Here is what you need to know.
Apple is in talks to launch a TV service. The Wall Street Journal suggests the service “would have about 25 channels, anchored by broadcasters such as ABC, CBS and Fox and would be available on Apple devices such as the Apple TV.”
Apple will reportedly soon allow you to trade in your non-Apple devices. According to 9to5Mac, “Apple will soon introduce a new recycling and trade-in program that will accept non-Apple smartphones, notably including Android and BlackBerry devices, in exchange for gift cards to be used toward the purchase of new iPhones.” The site suggests the new program will begin in the next few weeks.
The Bank of Japan warned of zero inflation. Japan’s central bank noted inflation could fall into negative territory because of the continued weakness in energy prices; however, they also said any return to deflation would be short lived. Decision makers voted 8-1 in favour of keeping its enormous asset purchase program unchanged at $US660 billion per year. Japan’s yen is stronger against the dollar by 0.1% at 121.25.
The Reserve Bank of Australia minutes hinted at more rate cuts. The latest minutes from Australia’s central bank showed, policymakers “saw advantages in receiving more data to indicate whether or not the economy was on the previously forecast path,” but that “further easing over the period ahead may be appropriate to foster sustainable growth in demand while maintaining inflation consistent with the target.” The RBA’s cash rate is at a record low 2.25%. Australia’s dollar saw initial weakness on the news, but is now up 0.2% against the US dollar at 0.7655.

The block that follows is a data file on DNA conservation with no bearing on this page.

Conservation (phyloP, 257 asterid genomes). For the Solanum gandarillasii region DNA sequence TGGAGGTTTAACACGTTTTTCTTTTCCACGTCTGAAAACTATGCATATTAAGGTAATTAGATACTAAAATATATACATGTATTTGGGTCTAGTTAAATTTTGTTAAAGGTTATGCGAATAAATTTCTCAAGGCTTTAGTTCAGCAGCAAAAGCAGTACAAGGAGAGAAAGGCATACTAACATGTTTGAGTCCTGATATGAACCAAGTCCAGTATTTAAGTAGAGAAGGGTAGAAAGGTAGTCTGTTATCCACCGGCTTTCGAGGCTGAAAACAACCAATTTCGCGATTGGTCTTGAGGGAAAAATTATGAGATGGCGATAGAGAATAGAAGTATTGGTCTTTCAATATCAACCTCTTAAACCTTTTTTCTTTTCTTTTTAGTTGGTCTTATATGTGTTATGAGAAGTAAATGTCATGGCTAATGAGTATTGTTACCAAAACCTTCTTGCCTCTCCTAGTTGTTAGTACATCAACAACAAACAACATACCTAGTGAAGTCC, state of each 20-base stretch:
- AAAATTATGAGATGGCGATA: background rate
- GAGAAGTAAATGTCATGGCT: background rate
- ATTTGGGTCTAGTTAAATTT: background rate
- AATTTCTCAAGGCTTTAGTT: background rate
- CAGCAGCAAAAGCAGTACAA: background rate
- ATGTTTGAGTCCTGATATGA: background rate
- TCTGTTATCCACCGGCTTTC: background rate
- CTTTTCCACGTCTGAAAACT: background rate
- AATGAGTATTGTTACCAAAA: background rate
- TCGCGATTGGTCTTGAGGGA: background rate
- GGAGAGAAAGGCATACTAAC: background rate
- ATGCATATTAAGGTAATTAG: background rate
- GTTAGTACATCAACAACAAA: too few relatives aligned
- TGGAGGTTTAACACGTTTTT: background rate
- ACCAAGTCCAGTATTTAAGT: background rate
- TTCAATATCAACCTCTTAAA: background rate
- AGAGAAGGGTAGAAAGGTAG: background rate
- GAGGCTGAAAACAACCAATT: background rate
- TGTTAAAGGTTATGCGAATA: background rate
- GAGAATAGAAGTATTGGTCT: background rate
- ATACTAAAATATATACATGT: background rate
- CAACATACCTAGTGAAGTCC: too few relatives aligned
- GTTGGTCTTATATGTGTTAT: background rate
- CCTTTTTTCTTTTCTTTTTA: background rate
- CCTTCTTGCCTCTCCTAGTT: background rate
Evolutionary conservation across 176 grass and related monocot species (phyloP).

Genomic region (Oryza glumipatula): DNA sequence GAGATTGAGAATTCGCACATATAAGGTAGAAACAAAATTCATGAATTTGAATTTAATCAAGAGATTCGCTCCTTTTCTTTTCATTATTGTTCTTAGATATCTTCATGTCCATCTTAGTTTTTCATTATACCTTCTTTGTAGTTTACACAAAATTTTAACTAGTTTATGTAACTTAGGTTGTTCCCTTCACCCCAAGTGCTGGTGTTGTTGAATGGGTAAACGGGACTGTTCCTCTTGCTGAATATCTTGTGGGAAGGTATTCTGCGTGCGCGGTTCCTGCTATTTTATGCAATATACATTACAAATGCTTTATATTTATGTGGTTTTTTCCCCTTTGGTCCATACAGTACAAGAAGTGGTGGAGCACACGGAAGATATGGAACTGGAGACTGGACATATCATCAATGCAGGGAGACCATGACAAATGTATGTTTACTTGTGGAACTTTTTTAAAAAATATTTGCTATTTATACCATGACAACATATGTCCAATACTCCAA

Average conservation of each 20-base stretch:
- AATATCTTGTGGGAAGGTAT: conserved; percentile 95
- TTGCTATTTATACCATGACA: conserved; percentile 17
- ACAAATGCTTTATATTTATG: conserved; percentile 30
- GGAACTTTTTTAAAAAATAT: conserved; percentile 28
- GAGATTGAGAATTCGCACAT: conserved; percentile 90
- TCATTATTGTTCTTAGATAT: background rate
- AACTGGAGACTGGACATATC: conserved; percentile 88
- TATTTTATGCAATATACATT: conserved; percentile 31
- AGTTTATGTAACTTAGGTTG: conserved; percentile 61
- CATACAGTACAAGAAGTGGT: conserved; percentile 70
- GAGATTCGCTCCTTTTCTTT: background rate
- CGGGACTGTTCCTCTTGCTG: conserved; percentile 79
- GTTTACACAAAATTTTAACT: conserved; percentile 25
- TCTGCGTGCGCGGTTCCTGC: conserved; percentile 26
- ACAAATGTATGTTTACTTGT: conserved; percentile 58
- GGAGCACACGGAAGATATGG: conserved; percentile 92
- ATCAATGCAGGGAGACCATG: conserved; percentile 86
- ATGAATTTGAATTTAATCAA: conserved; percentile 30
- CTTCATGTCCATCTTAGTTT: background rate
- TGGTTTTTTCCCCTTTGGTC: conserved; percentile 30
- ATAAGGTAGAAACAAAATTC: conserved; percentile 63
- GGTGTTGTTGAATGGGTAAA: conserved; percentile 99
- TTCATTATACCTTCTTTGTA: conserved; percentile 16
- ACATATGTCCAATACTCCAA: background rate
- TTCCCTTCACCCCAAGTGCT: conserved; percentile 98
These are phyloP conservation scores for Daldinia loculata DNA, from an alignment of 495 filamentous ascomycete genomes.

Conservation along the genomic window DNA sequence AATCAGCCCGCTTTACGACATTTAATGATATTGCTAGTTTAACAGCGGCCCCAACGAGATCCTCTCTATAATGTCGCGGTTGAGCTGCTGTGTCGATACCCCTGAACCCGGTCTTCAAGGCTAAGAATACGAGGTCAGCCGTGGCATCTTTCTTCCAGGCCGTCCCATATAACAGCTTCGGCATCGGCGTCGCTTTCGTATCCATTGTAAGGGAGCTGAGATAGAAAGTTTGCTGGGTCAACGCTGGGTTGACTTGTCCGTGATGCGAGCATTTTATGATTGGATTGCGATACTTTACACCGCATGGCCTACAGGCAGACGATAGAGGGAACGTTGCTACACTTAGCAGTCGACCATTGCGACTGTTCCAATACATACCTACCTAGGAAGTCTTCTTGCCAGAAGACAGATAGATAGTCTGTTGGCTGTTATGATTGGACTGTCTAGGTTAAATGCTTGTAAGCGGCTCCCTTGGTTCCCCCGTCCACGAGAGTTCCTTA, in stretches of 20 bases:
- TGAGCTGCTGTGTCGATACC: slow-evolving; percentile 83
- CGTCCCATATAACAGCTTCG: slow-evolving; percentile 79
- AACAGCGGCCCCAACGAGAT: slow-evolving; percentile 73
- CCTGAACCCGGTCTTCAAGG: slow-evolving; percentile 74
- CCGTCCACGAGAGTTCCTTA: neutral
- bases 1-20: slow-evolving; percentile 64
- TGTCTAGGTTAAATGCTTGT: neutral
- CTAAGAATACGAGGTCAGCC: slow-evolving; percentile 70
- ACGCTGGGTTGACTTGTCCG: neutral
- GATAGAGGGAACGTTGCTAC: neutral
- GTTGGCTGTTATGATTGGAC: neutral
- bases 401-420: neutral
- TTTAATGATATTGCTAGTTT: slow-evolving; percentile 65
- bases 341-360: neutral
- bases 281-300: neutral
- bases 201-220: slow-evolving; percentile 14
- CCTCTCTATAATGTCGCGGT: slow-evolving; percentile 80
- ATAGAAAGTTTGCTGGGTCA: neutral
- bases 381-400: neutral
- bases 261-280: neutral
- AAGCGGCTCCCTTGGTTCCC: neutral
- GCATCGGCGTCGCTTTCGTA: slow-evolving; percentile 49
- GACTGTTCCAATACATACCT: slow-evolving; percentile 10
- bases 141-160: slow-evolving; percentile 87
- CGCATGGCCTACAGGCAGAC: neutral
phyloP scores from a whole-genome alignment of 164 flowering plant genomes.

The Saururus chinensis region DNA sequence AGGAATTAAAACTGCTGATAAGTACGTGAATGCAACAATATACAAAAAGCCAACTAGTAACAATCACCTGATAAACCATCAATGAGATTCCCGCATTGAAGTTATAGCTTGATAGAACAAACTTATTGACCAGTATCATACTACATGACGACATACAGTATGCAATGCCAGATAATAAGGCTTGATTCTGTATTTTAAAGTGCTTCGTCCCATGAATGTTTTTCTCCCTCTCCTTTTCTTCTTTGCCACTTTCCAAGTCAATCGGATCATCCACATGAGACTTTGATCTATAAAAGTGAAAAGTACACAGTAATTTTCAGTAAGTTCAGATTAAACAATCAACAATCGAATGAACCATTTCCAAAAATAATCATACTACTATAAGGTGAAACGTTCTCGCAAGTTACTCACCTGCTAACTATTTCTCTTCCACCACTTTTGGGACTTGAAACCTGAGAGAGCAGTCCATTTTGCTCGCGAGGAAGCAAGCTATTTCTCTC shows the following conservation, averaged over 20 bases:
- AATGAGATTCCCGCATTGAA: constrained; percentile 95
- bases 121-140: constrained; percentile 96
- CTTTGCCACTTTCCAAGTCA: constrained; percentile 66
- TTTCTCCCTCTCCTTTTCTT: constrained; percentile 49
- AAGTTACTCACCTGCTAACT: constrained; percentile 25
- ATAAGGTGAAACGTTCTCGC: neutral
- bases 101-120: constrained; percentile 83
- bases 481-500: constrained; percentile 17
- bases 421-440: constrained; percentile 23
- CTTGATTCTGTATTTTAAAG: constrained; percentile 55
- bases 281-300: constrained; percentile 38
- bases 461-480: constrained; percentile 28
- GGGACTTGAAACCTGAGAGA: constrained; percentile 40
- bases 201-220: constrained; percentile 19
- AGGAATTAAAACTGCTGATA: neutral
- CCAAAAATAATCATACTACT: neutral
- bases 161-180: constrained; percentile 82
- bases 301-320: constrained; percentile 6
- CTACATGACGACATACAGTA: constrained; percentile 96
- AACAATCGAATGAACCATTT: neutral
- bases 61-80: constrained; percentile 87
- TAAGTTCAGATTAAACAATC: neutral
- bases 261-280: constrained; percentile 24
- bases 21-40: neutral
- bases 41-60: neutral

The Federal Reserve begins its highly anticipated two-day meeting. Market participants will be parsing tomorrow’s FOMC statement to see if ‘patient’ is removed from the language characterising. Such removal would signal the central bank would be looking to raise rates as early as the June meeting. The US 10-year yield is lower by two basis points at 2.05%.
Chinese investment abroad surged. Investment overseas, excluding financials, jumped 68.2% from a year ago to $US7.25 billion. Meanwhile, foreign direct investment into China was up 0.9% year-over-year to $US8.56 billion. Reuters notes, FDI inflows into China rose an annual 1.7 per cent in 2014 to $US119.6 billion, the slowest pace in two years.” China’s yuan gain 0.2% to 6.2497 per dollar.
Germany’s ZEW Economic Sentiment hit a 13-month high. Today’s reading of 54.8 missed the 59.4 that analysts were expecting, but showed improvement from January’s 53.0. The weak euro is providing some balance to the Greek debt crisis and uncertainty in Eastern Ukraine. Germany’s 10-year yield is unchanged at 0.28%.
The State of Israel goes to the polls. Prime Minister Benjamin Netanyahu finds himself in a tight race to keep his job.
American Airlines was added to the S&P 500. The airliner replaces Allergan, who’s takeover by Activis is expected to be completed today. The addition will take place following the close of trading on March 20.
Global stock markets are mixed. South Korea’s Kospi (+2.1%) led the advance in Asia while Germany’s DAX (-1%) paces the decline in Europe. US economic data is light. Housing starts and building permits are due out at 8:30 a.m. ET.